Two Million Fractures Occur Each Year in the U.S. Due to Osteoporosis. NOF Encourages Everyone to Break Free from Osteoporosis
Do you know someone over the age of 50 who has broken a bone? Perhaps your mother “tripped” in the garden and broke her wrist? Or your neighbor broke his ankle walking on the golf course? Two million broken bones occur every year in the United States due to osteoporosis, but the majority of patients get the fracture fixed without ever realizing they have osteoporosis or low bone mass.
NOF is kicking off May as National Osteoporosis Month and issuing a call to action for the public to Break Free from Osteoporosis. The awareness campaign encourages everyone to get to know their risk factors for osteoporosis and change their lifestyle to build and maintain strong bones.
Osteoporosis and low bone mass put an estimated 54 million Americans at risk for broken bones. That means nearly 60 percent of adults age 50 and older are at risk of breaking a bone and should be concerned about bone health. For women, the incidence of osteoporosis is greater than that of heart attack, stroke and breast cancer combined.
“While there is no cure for osteoporosis, it is avoidable for many of those at risk,” said Amy Porter, executive director and CEO, National Osteoporosis Foundation. “That’s why we’re continuing the Break Free from Osteoporosis initiative to raise awareness for the critical role diet and exercise play in building and maintaining strong bones for life. Following the five simple steps below will go a long way toward protecting against osteoporosis and broken bones.”
5 Steps to Break Free from Osteoporosis
1. Get to know your risk factors: Many factors play a role in your risk for osteoporosis, including age, gender, lifestyle, medical history, family history and whether you take any medication or have medical conditions that can lead to bone loss. Learn more about the risk factors for osteoporosis.
2. Get active: Doing regular weight-bearing and muscle-strengthening exercise is one of the best ways to protect against osteoporosis and broken bones.
3. Eat Your Way to Healthy Bones: Calcium, vitamin D, lean protein, fruits, vegetables, and healthy fats are the key to eating for healthy bones. To learn more about the role of nutrition on bone health, join NOF for a free webinar on Wednesday, May 14 from 1-2pm Eastern. Made possible with support from Sunsweet, the Better Bites: Nutrition and Bone Health Webinar will help you:
- Identify nutrients that are important to bone health;
- Understand the specific role of calcium and vitamin D in bone health; and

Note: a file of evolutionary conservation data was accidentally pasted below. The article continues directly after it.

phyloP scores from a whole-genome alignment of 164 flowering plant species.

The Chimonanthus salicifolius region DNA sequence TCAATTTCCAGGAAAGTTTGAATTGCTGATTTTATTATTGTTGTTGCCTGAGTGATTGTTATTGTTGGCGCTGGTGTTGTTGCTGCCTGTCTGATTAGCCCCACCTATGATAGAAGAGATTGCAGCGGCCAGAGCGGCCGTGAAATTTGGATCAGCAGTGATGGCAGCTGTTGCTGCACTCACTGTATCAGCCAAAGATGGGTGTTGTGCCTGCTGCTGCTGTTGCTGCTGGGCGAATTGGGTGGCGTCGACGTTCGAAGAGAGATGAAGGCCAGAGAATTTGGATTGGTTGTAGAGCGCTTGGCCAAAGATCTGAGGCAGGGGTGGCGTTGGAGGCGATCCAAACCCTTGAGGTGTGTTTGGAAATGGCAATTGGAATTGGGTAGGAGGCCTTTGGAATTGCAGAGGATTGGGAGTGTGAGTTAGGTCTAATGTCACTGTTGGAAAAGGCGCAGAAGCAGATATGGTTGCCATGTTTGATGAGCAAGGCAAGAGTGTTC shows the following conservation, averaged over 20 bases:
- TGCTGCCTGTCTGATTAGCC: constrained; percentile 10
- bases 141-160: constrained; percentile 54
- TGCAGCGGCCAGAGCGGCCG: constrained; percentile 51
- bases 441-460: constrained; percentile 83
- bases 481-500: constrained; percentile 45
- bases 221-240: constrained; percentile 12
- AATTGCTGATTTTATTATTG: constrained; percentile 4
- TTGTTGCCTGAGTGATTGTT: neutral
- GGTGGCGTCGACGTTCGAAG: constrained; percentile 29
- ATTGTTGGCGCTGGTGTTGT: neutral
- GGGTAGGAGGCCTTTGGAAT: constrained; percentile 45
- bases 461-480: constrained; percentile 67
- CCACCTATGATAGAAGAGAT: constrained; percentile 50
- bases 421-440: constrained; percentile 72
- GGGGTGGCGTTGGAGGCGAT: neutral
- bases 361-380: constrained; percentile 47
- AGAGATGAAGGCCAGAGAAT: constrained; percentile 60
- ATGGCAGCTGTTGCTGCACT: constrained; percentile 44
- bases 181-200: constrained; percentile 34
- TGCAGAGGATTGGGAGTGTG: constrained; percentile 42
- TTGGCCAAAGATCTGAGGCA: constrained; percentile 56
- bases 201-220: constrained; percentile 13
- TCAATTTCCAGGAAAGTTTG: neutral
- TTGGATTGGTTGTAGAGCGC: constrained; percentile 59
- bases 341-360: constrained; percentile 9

- Find foods at grocery/retail stores that contain ingredients that promote bone health.
4. Ask your healthcare provider when you should get a bone density test: The painless, 10-minute test will help predict your risk of breaking a bone.
5. Don’t smoke and don’t drink too much alcohol: No more than two drinks a day is best for bone health.
Osteoporosis is a disease that causes bones to become weak and more likely to break. Since you can’t feel your bones getting weaker, many people don’t realize they have osteoporosis until they break a bone. One in two women and up to one in four men over age 50 will break a bone due to osteoporosis in their lifetime. While the statistics are grim, there is a lot you can do to protect your bones throughout your life.
This month and throughout the year, NOF is offering free downloadable resources and information and encouraging everyone to get involved in raising awareness for osteoporosis and spreading the word about the importance of building strong bones for life. In addition, NOF’s online INSPIRE community, which has grown to more than 17,000 participants is an excellent resource for people to discuss topics of interest related to bone health.
To learn more about the Break Free from Osteoporosis campaign and how to build and maintain strong bones for life, please visit www.nof.org.
About the National Osteoporosis Foundation
Established in 1984, the National Osteoporosis Foundation is the nation’s leading health organization dedicated to preventing osteoporosis and broken bones, promoting strong bones for life and reducing human suffering through programs of awareness, education, advocacy and research. For more information on the National Osteoporosis Foundation, visit www.nof.org.